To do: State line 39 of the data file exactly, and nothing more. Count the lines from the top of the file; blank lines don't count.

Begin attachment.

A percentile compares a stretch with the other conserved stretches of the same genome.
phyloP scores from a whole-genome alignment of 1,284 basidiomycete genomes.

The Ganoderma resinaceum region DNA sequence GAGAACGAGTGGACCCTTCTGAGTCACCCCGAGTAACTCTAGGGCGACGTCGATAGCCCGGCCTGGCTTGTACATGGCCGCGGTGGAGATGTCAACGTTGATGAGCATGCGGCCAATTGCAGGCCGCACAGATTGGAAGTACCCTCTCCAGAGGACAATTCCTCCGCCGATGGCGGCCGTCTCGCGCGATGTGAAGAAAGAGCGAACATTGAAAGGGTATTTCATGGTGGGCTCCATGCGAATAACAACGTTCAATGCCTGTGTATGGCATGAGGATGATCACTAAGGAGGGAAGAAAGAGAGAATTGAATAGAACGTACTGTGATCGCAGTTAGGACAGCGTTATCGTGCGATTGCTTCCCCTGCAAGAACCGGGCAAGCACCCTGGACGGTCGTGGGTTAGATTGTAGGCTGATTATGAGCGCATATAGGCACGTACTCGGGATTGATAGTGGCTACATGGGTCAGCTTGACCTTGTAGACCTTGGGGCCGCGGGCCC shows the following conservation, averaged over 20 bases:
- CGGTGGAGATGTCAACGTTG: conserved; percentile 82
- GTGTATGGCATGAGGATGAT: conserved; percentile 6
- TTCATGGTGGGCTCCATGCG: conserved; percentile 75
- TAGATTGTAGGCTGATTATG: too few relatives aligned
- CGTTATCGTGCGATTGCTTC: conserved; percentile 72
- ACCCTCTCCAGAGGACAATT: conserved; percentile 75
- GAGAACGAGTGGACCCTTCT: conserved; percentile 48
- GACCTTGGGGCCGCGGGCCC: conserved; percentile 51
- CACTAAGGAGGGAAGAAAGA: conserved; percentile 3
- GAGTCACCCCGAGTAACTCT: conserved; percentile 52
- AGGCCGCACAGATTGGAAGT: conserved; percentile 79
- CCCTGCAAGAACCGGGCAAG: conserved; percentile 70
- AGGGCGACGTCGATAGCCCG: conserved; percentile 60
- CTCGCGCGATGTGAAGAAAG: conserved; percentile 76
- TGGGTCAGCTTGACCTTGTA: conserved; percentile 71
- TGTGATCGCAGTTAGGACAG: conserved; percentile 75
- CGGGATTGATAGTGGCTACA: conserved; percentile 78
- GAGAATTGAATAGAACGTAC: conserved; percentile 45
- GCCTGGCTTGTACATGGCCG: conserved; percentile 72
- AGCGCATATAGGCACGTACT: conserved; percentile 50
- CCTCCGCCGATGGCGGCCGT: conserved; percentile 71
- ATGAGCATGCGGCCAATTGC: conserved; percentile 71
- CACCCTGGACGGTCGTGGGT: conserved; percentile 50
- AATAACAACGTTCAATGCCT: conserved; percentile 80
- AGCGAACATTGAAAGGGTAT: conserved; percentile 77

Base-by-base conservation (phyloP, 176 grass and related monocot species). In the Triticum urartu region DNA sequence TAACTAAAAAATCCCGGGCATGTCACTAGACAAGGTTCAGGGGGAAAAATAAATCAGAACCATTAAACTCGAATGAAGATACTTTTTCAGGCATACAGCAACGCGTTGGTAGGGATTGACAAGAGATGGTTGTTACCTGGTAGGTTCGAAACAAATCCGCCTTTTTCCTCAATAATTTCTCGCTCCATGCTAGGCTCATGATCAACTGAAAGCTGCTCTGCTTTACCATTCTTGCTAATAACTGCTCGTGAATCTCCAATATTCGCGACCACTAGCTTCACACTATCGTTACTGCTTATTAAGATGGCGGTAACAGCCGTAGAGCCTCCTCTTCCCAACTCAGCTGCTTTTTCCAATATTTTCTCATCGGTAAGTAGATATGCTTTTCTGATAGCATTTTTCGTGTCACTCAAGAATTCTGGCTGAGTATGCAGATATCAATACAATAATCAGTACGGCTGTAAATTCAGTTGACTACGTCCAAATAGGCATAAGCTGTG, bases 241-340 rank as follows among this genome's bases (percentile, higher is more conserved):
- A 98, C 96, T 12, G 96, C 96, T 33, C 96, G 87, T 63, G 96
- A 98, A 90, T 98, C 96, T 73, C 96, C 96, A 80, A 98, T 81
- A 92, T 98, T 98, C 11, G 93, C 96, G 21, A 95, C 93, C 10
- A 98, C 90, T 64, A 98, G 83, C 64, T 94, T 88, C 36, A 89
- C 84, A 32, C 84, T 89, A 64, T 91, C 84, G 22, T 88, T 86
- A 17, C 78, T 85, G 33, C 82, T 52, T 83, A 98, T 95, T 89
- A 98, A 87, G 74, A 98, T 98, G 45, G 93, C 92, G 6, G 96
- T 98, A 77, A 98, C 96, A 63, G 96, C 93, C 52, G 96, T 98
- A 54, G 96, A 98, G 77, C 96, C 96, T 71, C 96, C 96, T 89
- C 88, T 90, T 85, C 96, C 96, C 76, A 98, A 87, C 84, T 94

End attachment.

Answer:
- C 88, T 90, T 85, C 96, C 96, C 76, A 98, A 87, C 84, T 94